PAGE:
Simulation and the need for simulation tools
The classical definition of simulation is “the imitation of the operation of a real-world process or system over time.” This definition gives a general description of simulation and it applies even to physical processes. For example, automobile simulators are used to train drivers. In computer simulation, the basic idea is to use a simplified model to study the behaviour of a real world system, which might otherwise not be feasible to model. For example, weather forecasting often involves simplified simulation models. Some of the tools used for computer based simulation are used in areas like computer networking, cloud computing, parallel computing, etc. The most important simulators are those used for simulating computer networks, and the question that should be answered is regarding the need for network simulation. Even though hardware has become cheaper, it is still a luxury for researchers in countries like ours where getting funds for research is a herculean task. So instead of relying on hardware in the initial stages of research we can use simulation tools for data, and if the results are promising, we can use the actual hardware based implementation for verification.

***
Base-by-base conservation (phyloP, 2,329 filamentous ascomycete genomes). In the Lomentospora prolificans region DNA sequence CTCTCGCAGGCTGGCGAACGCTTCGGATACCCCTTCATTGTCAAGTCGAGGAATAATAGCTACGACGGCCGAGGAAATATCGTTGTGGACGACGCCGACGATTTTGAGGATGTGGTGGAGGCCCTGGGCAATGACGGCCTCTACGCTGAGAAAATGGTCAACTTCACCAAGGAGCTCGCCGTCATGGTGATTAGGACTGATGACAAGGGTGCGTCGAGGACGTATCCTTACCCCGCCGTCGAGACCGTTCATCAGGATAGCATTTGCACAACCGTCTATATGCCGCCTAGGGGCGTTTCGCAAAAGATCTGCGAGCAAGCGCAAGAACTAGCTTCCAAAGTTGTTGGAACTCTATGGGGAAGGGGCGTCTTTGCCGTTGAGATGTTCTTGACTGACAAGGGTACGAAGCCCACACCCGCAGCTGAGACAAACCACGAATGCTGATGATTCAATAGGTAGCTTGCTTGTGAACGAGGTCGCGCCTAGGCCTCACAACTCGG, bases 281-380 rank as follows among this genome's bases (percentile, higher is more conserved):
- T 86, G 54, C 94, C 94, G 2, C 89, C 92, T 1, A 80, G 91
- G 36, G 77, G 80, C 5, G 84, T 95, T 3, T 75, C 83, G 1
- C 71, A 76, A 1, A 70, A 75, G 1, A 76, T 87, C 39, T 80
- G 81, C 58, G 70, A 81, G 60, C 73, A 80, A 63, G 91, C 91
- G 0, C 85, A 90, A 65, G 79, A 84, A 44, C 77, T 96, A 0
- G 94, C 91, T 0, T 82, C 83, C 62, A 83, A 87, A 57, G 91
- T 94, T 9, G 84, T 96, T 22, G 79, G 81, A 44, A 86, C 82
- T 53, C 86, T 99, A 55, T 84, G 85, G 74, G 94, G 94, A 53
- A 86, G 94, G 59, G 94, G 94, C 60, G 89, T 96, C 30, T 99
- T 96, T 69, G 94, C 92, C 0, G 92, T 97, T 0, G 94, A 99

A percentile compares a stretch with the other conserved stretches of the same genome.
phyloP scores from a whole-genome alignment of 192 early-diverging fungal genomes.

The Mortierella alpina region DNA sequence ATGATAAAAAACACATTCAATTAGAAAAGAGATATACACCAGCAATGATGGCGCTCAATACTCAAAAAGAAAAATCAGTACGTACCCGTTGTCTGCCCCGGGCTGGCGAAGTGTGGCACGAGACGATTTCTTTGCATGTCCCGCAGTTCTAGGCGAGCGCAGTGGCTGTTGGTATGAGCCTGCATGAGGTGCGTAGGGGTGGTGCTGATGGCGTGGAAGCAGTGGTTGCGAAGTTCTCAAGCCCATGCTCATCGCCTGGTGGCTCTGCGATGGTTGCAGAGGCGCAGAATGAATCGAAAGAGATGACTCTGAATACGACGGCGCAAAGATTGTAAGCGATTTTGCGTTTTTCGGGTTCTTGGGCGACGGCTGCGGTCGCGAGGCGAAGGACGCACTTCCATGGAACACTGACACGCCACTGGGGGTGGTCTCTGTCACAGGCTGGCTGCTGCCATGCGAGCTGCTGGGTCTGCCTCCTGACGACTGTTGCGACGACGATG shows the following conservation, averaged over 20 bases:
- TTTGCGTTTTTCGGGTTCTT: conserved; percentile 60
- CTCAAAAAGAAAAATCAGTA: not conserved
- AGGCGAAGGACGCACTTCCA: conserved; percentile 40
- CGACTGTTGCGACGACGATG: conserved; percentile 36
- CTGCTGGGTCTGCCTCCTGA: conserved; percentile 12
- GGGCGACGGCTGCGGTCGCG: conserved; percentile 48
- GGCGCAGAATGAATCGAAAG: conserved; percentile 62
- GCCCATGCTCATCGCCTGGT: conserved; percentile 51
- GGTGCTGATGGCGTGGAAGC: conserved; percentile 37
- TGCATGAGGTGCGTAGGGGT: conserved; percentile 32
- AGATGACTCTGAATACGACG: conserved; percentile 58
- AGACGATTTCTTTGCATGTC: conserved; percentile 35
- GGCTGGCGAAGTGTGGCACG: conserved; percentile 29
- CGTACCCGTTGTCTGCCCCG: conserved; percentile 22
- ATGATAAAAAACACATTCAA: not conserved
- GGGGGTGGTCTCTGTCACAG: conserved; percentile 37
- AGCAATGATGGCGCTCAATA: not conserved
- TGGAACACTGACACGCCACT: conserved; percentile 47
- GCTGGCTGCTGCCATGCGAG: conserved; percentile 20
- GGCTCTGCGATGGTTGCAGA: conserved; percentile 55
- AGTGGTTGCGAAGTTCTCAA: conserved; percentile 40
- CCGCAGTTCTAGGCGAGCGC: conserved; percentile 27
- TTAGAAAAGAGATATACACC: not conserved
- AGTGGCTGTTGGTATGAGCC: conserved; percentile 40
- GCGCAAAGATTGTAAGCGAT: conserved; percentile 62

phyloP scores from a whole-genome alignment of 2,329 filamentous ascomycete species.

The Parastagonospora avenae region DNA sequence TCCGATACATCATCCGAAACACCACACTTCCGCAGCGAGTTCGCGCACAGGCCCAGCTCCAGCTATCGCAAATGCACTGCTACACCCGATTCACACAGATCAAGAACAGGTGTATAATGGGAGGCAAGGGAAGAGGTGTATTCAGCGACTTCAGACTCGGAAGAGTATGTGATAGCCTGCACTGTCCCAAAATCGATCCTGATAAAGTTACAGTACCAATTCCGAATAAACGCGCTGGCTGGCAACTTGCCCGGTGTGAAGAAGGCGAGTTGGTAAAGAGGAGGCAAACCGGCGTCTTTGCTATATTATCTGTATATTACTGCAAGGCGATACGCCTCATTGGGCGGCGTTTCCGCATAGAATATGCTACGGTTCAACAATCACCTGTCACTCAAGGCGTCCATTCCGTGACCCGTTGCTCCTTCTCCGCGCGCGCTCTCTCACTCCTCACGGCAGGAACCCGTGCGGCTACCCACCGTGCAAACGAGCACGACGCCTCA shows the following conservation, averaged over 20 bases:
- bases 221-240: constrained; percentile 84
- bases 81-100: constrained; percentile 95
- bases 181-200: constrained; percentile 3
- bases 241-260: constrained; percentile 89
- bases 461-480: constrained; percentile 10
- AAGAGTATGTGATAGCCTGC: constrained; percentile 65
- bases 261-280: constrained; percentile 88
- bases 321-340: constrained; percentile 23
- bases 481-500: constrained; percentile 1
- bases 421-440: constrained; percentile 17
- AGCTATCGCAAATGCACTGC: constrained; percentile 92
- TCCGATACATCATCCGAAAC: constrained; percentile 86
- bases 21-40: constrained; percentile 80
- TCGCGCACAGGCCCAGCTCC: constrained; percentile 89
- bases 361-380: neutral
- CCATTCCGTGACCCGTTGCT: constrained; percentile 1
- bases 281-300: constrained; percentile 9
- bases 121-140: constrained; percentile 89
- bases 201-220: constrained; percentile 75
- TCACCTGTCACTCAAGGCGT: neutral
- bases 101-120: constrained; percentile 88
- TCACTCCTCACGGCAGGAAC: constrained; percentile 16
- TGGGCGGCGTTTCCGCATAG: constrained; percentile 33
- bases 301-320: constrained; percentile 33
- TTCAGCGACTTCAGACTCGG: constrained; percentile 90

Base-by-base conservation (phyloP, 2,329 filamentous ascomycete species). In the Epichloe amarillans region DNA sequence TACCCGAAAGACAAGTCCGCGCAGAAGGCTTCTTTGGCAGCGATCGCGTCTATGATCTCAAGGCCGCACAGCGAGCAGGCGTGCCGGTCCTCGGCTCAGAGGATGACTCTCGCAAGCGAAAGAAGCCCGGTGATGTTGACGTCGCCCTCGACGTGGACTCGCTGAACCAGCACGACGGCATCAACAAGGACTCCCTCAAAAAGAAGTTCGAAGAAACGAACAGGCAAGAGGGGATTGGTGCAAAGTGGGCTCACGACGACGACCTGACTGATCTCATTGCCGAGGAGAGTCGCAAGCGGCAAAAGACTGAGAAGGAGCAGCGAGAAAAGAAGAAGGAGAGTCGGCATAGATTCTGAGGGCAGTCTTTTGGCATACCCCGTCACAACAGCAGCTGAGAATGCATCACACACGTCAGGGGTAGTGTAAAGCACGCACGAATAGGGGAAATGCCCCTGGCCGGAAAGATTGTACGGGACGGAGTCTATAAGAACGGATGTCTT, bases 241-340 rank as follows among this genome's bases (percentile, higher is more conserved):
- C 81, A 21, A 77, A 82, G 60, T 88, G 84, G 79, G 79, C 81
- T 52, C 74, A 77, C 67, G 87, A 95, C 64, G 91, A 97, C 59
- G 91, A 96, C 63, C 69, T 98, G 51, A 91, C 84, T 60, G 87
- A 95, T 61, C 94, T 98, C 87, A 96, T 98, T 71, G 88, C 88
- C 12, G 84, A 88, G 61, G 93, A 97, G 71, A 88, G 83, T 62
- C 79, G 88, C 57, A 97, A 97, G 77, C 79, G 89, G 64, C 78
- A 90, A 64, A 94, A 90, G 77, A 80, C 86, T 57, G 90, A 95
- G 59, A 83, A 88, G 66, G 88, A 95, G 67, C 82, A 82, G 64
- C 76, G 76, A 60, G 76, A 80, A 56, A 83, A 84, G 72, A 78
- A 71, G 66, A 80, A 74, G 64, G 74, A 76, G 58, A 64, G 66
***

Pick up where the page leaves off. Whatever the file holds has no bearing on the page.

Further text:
Computer simulators can be classified into continuous simulators and discrete event simulators. Continuous simulators continuously track the systems’ response based on a set of predefined conditions. Most of the time, continuous simulators work on a mathematical model developed by using differential equations. Commercial flight simulators use a continuous simulation model. Discrete event simulators model the working of a system as a discrete sequence of events in time. So the overall working of an event-driven system is based on an event/response model. A discrete event simulator changes its internal state by responding to some event happening in the simulation universe. One common assumption made by every discrete event simulator is that nothing happens between two events. Pseudo-random